Over the next several days, I am going to be bringing you a series of ten proposals derived from our national experience, and from a long list of suggestions from my readers.  Each day, I intend to bring you at least one in this list of ten items, so that you can consider their merits and flaws.  Since one of the items is now on the verge of being proposed in the House of Representatives later this week, I have decided that for several important reasons, we should begin there.  Our federal spending has grown out of all control, and Congress is looking for ways to avoid the pain.  The solutions Congress is now considering actually threaten the future of the country.

The first of ten reforms is a Balanced Budget Amendment.  That amendment must have as its primary purposes the following simple ends:

  1. Maintain the fiscal and financial stability of the United States by limiting the accrual of new public debt
  2. Restrain the growth of Federal spending as a proportion of the total economy of the United States
  3. Force Congress to live within a budget by restricting their ability to easily raise taxes
  4. Pay down the existing public debt over the longer run

These are the obvious purposes for a Balanced Budget Amendment, and any proposed amendment that does not meet these criteria is not a serious attempt at reform, and may even sew the seeds of revolution.

To maintain the fiscal and financial stability of the United States is critical in limiting the budgetary impact of existing debt, and to fulfilling our various spending priorities.  It is also important in the chore of maintaining the value of our currency.  Each additional dollar printed or digitized into circulation diminishes the value of every previous dollar.  Each time the federal government borrows additional funds, more money is put into circulation by the Federal Reserve.  To balance the budget would stop our national bleeding, and also limit the damage to the value of our money.

A serious proposal for a Balanced Budget Amendment must include a limit on how much of the economy the Federal Government can consume.  I think that proportion should be tagged at fifteen percent, but others would be satisfied if we could peg it to eighteen or twenty percent.  I would be willing to accept the twenty percent number if it was written specifically to include money spent in the private sector in order to comply with federal regulations, laws, and mandates.  This limitation would have the effect of making Congress deal with unfunded mandates and regulatory costs of the laws they impose, and the executive branch enforces.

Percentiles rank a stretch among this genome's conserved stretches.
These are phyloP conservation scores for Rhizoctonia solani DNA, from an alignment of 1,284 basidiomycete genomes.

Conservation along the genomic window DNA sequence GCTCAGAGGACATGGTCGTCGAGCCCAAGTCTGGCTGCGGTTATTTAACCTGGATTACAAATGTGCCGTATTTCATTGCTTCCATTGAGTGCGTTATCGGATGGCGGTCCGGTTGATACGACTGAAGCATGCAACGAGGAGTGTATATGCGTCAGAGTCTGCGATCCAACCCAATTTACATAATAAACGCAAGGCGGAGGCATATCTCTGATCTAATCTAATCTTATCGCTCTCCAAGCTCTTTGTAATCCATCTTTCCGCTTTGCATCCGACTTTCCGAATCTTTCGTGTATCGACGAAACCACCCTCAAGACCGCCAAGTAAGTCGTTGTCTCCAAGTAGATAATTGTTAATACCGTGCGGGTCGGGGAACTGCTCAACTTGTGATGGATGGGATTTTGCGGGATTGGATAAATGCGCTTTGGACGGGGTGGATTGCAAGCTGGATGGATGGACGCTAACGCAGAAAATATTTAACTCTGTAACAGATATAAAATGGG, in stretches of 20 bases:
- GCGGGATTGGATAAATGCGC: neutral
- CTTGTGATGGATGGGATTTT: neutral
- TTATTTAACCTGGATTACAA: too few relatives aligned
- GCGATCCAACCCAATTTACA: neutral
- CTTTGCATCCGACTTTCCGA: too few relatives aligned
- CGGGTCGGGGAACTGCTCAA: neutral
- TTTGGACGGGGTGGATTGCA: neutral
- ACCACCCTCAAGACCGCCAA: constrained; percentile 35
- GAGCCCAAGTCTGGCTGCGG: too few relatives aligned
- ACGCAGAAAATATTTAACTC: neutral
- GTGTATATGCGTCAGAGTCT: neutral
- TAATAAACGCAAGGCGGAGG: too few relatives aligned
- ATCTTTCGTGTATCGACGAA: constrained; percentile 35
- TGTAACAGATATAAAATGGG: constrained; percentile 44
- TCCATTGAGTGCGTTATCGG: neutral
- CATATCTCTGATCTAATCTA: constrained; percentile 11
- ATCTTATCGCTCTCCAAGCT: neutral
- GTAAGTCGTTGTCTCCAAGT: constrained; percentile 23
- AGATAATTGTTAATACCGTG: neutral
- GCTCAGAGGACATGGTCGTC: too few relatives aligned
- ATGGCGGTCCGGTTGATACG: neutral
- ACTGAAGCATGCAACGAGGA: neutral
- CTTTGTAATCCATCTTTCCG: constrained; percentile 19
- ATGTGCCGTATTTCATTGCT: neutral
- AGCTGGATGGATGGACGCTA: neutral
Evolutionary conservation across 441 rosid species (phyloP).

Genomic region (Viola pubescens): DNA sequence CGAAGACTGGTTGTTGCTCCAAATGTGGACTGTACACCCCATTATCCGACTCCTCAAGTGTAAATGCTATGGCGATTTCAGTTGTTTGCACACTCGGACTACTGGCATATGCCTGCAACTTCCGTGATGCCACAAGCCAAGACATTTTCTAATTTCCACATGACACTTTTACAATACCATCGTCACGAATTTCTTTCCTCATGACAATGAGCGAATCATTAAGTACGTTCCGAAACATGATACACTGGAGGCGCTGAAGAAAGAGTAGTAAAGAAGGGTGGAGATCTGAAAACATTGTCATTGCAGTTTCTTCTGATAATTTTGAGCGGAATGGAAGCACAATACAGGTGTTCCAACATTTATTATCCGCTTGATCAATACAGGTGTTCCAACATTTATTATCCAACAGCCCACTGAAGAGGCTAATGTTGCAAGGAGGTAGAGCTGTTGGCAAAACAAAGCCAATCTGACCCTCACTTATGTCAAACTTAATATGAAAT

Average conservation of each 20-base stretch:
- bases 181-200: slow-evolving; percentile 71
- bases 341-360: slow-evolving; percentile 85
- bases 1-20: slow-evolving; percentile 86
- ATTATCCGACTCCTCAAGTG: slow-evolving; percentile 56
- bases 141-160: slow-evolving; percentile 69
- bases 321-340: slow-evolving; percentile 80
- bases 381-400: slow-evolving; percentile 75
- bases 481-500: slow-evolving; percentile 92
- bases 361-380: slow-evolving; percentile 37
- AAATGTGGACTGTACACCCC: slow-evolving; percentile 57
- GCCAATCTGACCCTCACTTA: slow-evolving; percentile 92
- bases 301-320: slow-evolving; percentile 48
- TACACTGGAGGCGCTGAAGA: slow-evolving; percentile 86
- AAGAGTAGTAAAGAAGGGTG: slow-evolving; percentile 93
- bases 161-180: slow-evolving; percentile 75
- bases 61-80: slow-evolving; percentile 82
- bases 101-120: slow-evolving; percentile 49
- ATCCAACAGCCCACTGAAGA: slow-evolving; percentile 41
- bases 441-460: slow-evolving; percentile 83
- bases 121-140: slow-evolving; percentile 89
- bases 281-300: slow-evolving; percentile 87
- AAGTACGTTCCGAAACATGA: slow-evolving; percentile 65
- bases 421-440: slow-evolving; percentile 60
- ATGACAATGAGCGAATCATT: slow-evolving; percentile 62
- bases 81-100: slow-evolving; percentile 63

In tandem with a limitation on Congressional authority to increase revenues, this would have the combined effect of putting the pinch on Congress and compelling them to control federal expenditures.  Any limitation to increase taxes should include a bare minimum of a two-thirds vote by both houses of Congress, although I would prefer three-fourths.

The last thing a Balanced Budget Amendment must do is set aside some proportion of the budget for the purpose of reducing the principle owed on the public debt.  In short, we should be buying down debt by constitutional mandate, a little at a time, but as the debt is paid down, any savings derived from reduced interest payments over the longer run should be plowed into reducing the debt at a greater rate.  Think of it like making the monthly minimum payment on your credit card, but rather than always making that minimum payment, instead continuing to pay that same initial payment amount.  Over time, the amount going to pay down principle increases while the amount spent in interest continues downward, ultimately at an accelerated pace.

These should be the bare essentials to be considered in the drafting and adoption of a Balanced Budget Amendment.  As of this writing, the House Republican leadership is working on a form of a Balanced Budget Amendment that contains no such restrictions, and might well lead to skyrocketing taxes.  In this sense, the version of the Amendment now being advanced by the Republican leadership may equate to a national suicide pact.  It may also be merely a stunt, but in any case, it is a dangerous proposal because it puts no restrictions on Congress.

If there’s one thing experience has taught us, it is that Congress is frequently irresponsible when it has the unlimited, unrestricted ability to spend the public treasure.  A serious Balanced Budget Amendment is the first step among several that will begin the lengthy process of regaining control over the United States by its people.  Don’t settle for half measures and recipes for disaster.  While the Republican leadership is working to shaft us again, we must let them know that their tepid proposals simply will not suffice, and will not be accepted.  This is our country.  It’s time to let them know it.

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